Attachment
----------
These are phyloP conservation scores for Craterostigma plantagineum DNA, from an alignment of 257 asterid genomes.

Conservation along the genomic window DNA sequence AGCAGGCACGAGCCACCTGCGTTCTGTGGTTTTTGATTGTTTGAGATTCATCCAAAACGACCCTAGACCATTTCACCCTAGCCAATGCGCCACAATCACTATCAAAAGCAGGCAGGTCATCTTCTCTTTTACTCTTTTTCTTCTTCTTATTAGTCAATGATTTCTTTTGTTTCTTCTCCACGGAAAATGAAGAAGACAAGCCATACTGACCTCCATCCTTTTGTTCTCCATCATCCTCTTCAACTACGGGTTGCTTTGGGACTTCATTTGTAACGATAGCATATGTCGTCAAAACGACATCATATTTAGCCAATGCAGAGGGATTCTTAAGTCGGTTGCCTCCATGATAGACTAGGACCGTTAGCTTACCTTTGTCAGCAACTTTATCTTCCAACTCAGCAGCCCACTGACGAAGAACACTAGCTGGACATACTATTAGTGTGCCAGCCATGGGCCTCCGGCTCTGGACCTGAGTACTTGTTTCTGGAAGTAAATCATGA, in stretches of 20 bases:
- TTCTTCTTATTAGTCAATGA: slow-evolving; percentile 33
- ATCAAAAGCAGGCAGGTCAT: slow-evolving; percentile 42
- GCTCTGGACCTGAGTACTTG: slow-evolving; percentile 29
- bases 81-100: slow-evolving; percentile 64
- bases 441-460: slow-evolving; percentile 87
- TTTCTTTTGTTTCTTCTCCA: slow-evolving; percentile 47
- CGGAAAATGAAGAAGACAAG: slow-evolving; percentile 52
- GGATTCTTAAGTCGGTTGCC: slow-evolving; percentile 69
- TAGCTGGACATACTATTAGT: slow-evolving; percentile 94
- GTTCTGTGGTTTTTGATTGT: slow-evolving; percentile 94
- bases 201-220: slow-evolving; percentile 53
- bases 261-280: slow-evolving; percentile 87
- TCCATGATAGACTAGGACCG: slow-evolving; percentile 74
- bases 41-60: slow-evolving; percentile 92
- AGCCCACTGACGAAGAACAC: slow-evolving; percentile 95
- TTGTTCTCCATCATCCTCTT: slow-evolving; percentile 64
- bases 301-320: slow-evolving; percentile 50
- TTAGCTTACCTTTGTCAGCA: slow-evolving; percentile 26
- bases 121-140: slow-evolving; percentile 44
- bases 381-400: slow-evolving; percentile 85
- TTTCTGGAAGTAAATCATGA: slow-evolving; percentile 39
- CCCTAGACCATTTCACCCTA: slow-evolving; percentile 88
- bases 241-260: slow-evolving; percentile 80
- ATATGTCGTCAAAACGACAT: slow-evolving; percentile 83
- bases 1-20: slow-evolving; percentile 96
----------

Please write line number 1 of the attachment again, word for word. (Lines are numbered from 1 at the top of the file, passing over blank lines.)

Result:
These are phyloP conservation scores for Craterostigma plantagineum DNA, from an alignment of 257 asterid genomes.